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Poetry by William Doreski


Sculpting the Dawn

Cereal smacks in a bowl.
Coffee smirks whirling in a cup.

I try to sculpt the dawn to fit
the slot in which I reside.

Hills buck like broncos. Brooks
shiver down the narrow seams

dividing vegetable kingdoms.
If I ask for toast will you burn

the bread so deeply the char
becomes the cooled lava scarring

the big island of Hawaii?
If I ask for juice will you drown

our unborn children in sobs
of freshly squeezed citrus?

Already the day has filled
its kangaroo-pouch with victims.

Already the village has opened
and shut, locked and unlocked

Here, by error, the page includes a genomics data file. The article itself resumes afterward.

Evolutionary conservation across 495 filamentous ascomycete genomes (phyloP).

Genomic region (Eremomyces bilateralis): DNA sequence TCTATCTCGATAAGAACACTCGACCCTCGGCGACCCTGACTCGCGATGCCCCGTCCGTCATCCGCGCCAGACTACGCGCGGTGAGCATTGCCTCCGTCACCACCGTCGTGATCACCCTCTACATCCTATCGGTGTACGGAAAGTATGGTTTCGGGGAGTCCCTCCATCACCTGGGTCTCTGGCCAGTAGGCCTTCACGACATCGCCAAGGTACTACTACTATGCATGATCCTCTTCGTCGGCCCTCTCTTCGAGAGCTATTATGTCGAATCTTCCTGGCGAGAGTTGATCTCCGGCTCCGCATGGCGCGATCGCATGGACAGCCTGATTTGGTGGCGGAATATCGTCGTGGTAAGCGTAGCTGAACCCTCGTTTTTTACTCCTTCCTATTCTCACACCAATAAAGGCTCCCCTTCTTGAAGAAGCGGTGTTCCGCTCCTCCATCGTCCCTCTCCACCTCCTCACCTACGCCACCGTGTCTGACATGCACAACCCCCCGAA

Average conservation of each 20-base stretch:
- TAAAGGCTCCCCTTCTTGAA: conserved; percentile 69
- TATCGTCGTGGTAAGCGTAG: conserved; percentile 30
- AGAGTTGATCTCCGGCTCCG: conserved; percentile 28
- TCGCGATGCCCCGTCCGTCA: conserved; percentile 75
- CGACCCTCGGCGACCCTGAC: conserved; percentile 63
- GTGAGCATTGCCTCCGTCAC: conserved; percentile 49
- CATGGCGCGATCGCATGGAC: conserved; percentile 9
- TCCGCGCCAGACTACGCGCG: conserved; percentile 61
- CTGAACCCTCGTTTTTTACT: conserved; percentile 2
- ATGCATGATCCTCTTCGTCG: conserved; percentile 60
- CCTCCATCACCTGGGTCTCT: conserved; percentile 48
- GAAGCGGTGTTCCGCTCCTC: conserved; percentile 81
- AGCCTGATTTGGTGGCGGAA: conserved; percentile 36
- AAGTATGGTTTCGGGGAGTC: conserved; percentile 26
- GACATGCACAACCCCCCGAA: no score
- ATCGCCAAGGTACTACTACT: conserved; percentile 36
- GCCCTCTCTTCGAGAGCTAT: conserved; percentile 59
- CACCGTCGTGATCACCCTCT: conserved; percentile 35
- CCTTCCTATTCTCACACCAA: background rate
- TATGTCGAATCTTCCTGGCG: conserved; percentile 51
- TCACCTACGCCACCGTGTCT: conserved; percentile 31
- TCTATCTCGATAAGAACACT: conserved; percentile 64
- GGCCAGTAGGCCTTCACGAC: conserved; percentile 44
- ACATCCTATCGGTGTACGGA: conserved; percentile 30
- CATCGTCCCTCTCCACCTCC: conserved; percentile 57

its many doors, wagging tongues.
The famous stained-glass windows

of Cram’s Episcopal church
sigh as imagery grows restless.

You don’t accept the distance
pouring over your garden but

even at dawn the purpose
of honeysuckle and primrose

refers to us in the past tense,
confirming the folds in the map.


William Doreski lives in Peterborough, New Hampshire. He has published three critical studies and several collections of poetry. His work has appeared in many journals. He has taught writing and literature at Emerson, Goddard, Boston University, and Keene State College. His new poetry collection is A Black River, A Dark Fall

Be sure to check out our exclusive interview with William on the Orson’s Publishing blog.